We were very excited to reach this milestone last month! With the addition of more than 50 new students enrolled in March alone, our Likes and views on Facebook skyrocketed.
Congratulations to Connor Mattinson at Kids R Kids in West Cary for winning the drawing for a FREE MONTH of music classes!
Thank you to everyone who Liked, Shared and Commented on our page! If you haven't Liked our Facebook page, please visit us at www.Facebook.com/Kidstunes.
Keep an eye on our Facebook page for the next contest!
RECYCLE empty containers from your kitchen into a drum set. Add kitchen utensils and your child can explore the world of sound!
What You’ll Need:
♪ empty containers such as oatmeal canisters, coffee cans, cookie tins, jars, tissue boxes, cereal boxes, etc.
♪ masking tape or craft glue
♪ wooden or metal spoons, spatulas, even chop sticks, etc.
♪ music from a radio or CD player
♪ uncooked rice, beans, popcorn, pasta, or anything that rattles
1. Save a variety of empty containers. Show them to your child and talk about what was in each one.
2. If possible, allow them to decorate the outside of the container with crayons, markers, stickers, etc.
3. Invite your child to tap on them with hands. Add rice, beans, or any rattling material into some of them & seal. Talk about the differences in the sound now.
4. Offer various kitchen utensils and let them explore the different sounds produced by each one.
5. Invite them to make a "drum set" by taping containers of various sizes/shapes together.
Turn on some music and encourage your child to "play" along. Clap or play to the beat & encourage your child to keep the beat on the drums.
· Which "drumstick" did you like best? Which “drum” was your favorite? Which made the best sound? Why?
· If you were in a band, which instrument would you like to play? Could you pretend to play that now to the music? How could we make that instrument?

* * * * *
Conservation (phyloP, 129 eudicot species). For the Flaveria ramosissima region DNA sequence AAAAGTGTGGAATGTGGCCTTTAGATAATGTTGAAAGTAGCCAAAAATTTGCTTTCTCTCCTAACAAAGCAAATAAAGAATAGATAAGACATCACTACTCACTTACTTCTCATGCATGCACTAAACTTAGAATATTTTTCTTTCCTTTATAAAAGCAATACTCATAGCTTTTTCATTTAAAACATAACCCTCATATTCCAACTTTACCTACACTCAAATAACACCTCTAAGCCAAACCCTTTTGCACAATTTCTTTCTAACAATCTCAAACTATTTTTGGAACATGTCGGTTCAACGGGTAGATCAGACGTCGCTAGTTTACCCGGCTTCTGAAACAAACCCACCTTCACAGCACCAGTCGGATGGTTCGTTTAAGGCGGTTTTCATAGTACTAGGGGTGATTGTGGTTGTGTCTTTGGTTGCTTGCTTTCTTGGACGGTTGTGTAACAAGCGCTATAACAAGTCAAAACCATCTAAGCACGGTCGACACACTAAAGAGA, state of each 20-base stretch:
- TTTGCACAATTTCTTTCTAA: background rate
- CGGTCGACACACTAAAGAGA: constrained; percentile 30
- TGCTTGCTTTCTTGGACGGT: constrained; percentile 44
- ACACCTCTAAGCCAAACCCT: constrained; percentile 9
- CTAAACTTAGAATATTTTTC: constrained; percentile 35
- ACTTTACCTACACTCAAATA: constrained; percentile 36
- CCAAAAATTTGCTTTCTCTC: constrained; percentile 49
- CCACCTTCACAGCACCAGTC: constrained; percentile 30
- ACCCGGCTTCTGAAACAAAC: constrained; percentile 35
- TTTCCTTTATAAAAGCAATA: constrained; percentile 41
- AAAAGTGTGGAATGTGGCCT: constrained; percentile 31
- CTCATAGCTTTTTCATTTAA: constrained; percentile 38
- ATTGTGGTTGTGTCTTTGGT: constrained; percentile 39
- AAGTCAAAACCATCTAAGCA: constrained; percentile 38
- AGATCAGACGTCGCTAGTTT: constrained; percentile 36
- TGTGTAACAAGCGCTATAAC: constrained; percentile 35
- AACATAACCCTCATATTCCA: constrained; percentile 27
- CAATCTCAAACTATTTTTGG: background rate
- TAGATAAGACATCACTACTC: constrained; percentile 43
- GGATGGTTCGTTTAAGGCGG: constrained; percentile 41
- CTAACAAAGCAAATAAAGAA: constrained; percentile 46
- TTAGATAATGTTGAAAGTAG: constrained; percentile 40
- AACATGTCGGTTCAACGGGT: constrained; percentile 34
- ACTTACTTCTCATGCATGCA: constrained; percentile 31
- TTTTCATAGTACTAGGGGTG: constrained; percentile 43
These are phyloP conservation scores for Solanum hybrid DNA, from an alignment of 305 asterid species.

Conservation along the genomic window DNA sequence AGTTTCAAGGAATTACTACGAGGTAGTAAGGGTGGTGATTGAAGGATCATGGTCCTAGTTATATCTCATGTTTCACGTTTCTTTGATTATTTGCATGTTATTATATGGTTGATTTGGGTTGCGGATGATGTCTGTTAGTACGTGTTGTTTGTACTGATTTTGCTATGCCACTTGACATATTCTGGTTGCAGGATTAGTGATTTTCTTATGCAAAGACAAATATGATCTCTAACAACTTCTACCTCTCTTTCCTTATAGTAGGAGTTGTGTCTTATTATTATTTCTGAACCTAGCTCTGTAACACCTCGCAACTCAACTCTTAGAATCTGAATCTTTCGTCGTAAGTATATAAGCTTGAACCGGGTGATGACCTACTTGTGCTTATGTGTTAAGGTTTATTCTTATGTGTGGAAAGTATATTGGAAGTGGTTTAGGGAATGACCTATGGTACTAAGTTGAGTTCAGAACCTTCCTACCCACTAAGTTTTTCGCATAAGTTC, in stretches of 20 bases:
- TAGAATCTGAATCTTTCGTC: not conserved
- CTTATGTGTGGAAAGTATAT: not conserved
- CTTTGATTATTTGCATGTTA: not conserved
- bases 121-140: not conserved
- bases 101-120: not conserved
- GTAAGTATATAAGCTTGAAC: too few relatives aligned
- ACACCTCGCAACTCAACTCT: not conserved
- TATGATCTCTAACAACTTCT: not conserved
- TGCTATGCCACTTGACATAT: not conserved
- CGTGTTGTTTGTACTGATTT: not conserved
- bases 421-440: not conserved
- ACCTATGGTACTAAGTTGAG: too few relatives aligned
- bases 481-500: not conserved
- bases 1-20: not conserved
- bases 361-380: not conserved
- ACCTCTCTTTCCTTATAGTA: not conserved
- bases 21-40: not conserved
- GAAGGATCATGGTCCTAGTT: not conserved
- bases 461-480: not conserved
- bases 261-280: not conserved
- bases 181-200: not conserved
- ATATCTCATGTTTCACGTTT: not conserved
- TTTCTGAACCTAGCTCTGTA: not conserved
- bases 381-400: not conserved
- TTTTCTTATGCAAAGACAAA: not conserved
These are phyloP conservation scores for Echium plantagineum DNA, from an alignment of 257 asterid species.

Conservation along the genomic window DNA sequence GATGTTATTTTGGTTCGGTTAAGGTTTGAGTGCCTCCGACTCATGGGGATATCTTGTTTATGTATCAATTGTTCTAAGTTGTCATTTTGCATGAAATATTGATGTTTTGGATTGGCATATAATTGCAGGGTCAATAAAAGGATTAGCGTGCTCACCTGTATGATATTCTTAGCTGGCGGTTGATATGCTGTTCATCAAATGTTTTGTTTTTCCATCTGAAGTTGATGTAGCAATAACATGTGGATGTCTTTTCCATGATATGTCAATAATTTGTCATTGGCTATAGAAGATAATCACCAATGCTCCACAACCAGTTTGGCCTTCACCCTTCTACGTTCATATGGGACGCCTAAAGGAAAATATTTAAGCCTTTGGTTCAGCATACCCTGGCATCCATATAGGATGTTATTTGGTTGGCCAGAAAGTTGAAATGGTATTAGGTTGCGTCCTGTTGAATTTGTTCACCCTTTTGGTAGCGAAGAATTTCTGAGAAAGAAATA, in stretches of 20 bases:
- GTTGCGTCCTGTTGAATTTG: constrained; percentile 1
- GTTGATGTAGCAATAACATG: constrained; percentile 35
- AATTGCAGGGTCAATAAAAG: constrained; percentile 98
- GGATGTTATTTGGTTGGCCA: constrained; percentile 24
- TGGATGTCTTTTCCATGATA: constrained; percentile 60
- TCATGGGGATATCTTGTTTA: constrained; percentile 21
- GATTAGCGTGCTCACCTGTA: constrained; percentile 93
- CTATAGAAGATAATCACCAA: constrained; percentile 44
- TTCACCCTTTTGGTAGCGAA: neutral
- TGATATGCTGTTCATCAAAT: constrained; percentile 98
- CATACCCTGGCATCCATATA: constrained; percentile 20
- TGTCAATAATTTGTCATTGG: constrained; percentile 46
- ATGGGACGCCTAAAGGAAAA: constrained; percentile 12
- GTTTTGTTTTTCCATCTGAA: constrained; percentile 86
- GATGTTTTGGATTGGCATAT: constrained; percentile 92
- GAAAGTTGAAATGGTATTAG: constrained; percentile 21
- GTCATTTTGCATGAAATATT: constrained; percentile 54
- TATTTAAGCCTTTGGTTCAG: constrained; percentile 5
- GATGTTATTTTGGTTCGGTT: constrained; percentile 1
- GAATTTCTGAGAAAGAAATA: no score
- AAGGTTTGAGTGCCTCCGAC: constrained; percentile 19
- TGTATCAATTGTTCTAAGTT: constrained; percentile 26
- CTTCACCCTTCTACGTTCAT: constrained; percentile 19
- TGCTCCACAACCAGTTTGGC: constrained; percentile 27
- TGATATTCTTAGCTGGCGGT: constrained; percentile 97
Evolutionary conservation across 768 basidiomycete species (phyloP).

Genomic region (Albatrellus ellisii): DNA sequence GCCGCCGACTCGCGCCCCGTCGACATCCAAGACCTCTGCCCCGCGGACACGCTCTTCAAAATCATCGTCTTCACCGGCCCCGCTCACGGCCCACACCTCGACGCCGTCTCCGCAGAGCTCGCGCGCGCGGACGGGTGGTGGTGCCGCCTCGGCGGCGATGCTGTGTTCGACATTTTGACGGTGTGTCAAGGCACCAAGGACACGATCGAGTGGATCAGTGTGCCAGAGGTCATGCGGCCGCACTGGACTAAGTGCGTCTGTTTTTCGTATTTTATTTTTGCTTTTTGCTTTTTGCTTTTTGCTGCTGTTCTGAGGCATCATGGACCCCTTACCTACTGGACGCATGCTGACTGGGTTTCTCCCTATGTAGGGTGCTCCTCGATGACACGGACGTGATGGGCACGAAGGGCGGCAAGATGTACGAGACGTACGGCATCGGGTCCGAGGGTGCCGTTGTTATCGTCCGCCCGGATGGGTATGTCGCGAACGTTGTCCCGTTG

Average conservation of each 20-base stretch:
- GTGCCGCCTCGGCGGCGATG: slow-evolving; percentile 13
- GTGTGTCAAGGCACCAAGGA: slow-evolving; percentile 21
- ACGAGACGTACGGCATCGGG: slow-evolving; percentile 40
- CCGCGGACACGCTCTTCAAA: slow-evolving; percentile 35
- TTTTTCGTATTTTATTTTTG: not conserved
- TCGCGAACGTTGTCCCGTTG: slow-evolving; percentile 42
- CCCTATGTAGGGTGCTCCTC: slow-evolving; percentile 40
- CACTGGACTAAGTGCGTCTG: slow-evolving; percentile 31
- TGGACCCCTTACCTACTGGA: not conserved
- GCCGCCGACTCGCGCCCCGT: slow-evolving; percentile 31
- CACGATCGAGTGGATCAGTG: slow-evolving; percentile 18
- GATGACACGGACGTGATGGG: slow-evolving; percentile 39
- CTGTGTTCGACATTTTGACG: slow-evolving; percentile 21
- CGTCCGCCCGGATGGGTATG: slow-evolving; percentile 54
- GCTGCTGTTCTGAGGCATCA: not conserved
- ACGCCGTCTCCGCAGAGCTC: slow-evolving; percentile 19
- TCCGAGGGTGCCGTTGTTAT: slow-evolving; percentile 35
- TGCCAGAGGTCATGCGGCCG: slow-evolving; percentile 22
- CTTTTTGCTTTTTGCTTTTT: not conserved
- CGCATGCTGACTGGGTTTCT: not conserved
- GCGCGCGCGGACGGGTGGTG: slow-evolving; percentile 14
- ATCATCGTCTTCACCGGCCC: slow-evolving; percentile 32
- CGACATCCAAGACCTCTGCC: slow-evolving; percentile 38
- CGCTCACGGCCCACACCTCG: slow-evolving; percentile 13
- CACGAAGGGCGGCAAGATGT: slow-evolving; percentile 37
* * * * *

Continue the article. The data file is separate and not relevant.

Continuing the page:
The Families of Instruments & The Orchestra unit begins just as we finish making our own instruments out of household materials. Recently discovering Tone Color and how every sound is unique from others, we now explore “formal” instruments & how they are categorized - by size, shape, construction/material, and how their tone - or initial vibration - is produced to create a special sound! The Families include:
Strings - Strings form the heart of a symphony orchestra, and while all of these instruments have strings some are plucked & some are bowed.
Woodwinds - Each woodwind has a long, tube-shaped air column and produce sound in three ways: by blowing across a mouth hole (flute and piccolo), by using a single wooden reed (clarinet and saxophone), or by using a double reed (oboe and bassoon). Pitch is controlled by the number of holes covered.
Brass - The brass family consists of the wind instruments made of brass. All of the modern brass instruments, except the tr0mbone which uses a slide, have valves which route air through the tubing for specific distances to produce a particular pitch.
Percussion - This has the largest variety of instruments in the percussion family, and students will be most familiar with these since we use them in our classes each week.
Students will enjoy exploring how the families of instruments all work together in the Orchestra with the help of the Conductor. This person keeps the beat and directs every aspect of the music, including tempo, dynamics, expression, and more - ALL without uttering a sound!
What fun we had discovering Tone Color (special qualities of sound), and how it distinguishes the differences in natural sounds, voices, & instruments. To further experience why each sound is unique, students enjoyed making their own instruments from everyday materials (some brought home for family play - others kept in the classroom for school play!) Talk to them about what kind of instrument they made (name, family it’s from, special sound, etc.). Then, play some music - or make some music of your own - and let them accompany with their new creation! Dance! Sing along! Enjoy!
This month we’ll explore the Families of Instruments of the Orchestra (String, Brass, Woodwind, and Percussion) & the ever-important Conductor! Why is each family grouped as they are? How do they compare to your family (similarities/differences)? Can you be a conductor silently keeping the beat, or pantomime playing an instrument from each family & imitate their sound? Consider a family excursion to an orchestral performance - or enjoy watching one - see what your child notices!